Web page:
Wilson Center's Iranian business

Wilson Center's Middle East program supports and regularly invites individuals who are affiliated with Atieh Group, a company with close ties to Iran's economic mafia

 

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On February 8, 2013 the Middle east program at Wilson Center held a briefing to present a report titled "Sanctions and Medical Supply Shortages in Iran" with the key speaker Siamak Namazi who wrote the report and blames the US sanctions for the drug shortage and the suffering of Iranian people.

Namazi is an Iranian oil consultant from Dubai who was partner and managing director of Tehran based company Atieh. For the past several years, the Center has supported and regularly invited speakers like Namazi or Bijan Khajehpour who are affiliated with Atieh Bahar company in Tehran, a firm with close ties to Iran's economic mafia.

 

 

Public documents show that Atieh has been acting as an intermediate between Iranian regime and foreign companies. Atieh has facilitated transactions for the Iranian regime some exceeding billion dollar. Namazi and Khajehpour profit from business with Iran and US sanctions hurt their business.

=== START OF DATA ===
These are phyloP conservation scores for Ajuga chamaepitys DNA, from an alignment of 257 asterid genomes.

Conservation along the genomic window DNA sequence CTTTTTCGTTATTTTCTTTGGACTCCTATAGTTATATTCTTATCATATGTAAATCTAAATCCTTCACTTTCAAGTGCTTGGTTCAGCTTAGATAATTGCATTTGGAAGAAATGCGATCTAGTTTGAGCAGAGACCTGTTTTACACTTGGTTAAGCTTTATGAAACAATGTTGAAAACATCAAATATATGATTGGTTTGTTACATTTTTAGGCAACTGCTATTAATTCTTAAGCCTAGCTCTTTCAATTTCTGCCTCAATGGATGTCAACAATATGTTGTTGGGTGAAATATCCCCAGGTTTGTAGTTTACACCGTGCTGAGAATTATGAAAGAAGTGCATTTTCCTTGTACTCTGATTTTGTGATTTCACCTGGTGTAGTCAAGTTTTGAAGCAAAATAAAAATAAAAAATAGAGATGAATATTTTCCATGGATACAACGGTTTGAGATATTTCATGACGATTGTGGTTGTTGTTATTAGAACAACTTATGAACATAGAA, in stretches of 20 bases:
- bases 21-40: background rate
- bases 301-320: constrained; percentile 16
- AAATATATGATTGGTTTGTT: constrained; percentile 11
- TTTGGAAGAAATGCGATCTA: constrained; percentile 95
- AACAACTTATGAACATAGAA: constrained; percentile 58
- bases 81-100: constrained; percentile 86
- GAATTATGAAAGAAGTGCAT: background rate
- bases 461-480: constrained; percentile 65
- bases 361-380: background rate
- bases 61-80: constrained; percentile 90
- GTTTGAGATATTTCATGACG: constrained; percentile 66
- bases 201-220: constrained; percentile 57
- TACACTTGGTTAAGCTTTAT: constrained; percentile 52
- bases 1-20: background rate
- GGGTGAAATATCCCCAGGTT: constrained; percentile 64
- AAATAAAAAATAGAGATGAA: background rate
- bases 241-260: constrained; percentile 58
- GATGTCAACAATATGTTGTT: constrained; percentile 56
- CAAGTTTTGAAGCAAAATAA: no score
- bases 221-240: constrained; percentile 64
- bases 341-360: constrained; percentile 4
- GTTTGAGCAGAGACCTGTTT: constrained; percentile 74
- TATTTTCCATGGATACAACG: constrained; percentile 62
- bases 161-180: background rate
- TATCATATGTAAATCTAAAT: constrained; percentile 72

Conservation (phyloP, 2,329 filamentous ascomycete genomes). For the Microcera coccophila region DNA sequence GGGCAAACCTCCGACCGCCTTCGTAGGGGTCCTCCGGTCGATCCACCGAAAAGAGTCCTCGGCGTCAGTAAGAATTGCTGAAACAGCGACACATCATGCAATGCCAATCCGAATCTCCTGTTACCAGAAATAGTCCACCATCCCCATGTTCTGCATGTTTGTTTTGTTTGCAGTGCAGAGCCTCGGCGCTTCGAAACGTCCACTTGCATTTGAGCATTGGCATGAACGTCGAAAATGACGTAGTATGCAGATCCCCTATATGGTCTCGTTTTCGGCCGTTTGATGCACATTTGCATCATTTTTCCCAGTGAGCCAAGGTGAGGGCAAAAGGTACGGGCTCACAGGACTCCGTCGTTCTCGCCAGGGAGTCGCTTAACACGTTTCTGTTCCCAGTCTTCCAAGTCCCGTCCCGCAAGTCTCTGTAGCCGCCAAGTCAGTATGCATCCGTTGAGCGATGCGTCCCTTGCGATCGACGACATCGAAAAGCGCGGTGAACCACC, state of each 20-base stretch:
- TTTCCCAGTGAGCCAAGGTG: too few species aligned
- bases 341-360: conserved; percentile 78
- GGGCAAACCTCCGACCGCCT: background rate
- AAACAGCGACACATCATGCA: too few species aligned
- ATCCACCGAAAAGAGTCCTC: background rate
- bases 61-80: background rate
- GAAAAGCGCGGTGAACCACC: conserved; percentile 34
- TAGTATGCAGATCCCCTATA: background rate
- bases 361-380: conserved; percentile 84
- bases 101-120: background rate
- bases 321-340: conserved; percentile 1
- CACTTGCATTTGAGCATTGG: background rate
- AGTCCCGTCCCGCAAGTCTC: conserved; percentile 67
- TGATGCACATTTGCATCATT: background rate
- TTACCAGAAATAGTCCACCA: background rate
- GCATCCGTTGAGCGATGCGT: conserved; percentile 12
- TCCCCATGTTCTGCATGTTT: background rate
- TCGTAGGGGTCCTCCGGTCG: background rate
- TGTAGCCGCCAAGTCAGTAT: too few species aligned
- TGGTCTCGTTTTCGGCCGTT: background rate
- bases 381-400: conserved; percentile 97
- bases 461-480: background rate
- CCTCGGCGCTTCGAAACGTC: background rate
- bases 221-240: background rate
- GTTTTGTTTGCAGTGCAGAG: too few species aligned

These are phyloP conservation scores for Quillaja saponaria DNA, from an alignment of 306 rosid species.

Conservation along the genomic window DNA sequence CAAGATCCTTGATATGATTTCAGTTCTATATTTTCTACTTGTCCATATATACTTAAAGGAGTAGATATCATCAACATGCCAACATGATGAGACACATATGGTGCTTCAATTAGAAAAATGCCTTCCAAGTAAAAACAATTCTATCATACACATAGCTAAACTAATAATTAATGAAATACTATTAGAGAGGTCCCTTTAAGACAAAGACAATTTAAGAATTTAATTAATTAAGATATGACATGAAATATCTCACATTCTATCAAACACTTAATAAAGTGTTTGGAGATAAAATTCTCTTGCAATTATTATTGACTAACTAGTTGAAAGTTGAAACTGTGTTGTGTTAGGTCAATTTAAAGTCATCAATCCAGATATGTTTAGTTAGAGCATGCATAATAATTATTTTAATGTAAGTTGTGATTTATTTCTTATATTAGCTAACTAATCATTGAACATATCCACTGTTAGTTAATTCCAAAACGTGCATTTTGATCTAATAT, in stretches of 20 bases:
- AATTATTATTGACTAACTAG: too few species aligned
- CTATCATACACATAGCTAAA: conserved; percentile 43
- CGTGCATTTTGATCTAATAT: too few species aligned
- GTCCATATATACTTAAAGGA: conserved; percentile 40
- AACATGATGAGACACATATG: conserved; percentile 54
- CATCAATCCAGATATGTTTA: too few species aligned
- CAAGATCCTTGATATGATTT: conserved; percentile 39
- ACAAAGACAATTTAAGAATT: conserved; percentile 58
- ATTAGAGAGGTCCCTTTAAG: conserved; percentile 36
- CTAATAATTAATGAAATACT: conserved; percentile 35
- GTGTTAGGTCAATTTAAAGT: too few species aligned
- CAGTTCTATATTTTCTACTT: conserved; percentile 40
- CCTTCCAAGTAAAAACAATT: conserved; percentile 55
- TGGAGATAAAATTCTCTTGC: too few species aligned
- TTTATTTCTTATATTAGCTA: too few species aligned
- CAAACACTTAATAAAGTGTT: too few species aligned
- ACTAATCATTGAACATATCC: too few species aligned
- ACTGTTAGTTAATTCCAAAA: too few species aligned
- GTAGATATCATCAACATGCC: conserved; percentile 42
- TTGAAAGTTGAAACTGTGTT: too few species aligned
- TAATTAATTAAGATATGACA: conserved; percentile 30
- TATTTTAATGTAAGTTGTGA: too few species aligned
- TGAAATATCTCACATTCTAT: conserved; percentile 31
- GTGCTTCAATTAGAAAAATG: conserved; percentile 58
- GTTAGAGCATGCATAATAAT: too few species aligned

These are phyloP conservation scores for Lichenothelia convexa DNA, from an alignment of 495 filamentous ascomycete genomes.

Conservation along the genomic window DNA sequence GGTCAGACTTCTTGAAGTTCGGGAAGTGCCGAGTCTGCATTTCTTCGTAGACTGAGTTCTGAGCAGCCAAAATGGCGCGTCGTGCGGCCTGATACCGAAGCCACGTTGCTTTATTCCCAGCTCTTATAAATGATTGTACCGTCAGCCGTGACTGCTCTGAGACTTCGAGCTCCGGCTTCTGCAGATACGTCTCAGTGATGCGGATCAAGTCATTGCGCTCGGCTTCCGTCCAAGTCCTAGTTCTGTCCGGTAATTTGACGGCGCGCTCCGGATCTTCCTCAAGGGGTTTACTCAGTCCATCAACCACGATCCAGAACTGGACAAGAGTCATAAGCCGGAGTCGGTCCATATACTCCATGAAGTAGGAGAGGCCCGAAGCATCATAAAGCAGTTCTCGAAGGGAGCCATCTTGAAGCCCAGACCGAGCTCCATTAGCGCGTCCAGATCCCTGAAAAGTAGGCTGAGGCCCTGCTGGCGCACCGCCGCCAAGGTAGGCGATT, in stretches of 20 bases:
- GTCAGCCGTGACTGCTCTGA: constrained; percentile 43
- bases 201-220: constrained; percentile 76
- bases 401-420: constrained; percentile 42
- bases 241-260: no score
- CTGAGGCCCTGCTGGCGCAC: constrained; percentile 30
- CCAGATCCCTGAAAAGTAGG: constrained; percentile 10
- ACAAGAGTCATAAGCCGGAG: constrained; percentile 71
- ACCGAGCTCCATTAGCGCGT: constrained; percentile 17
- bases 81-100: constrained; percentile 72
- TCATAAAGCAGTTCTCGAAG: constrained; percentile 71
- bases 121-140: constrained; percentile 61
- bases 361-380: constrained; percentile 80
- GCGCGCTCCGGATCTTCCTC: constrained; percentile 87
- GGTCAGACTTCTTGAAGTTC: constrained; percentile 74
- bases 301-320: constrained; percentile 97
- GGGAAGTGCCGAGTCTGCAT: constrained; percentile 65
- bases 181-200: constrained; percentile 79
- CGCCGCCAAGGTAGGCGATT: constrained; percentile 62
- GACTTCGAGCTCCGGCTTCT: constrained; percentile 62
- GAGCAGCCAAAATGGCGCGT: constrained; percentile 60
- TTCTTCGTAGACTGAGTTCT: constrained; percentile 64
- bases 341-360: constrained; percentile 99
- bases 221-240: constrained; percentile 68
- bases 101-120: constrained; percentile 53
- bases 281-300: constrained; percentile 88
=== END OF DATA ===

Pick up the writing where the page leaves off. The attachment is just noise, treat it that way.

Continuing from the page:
Bijan Khajehpour, founder and chairman of Atieh speaks regularlt at Wilson Center

 

More than a year ago, Namazi spoke at Harvard to convince the business community that despite the sanctions, there are still "good" opportunities to do business with Iran. While director of Atieh Bahar in Tehran, Namazi was also a fellow at Wilson Center and received financial support.

Trita Parsi president of National Iranian American Council (NIAC), a Washington-based anti-sanction lobbying organization who worked for Atieh Bahar, also worked at the Wilson Center.

NIAC's internal documents released during a defamation lawsuit in Washington show that Atieh Bahar and NIAC coordinated a lobby in US to remove sanctions against Iran.

 

 

 

 

Wilson's decision to host Namazi, Khajehpour and other Iranian businessmen to speak about US sanctions shows the Wilson's bias and its anti-sanction agenda.

In January 2013,, after Khajehpour finished his talk at the center, an open mic caught unedited comments by Michael Adler, a Wilson scholar who complained that Khajehpoure has an agenda and Adler's colleague found Khajehpour bias.

 

This report reflects the opinion of Iranian American Forum editors. This opinion is made after thorough examination of public documents. We welcome open discussion and encourage the readers to send us their comments, corrections and objections.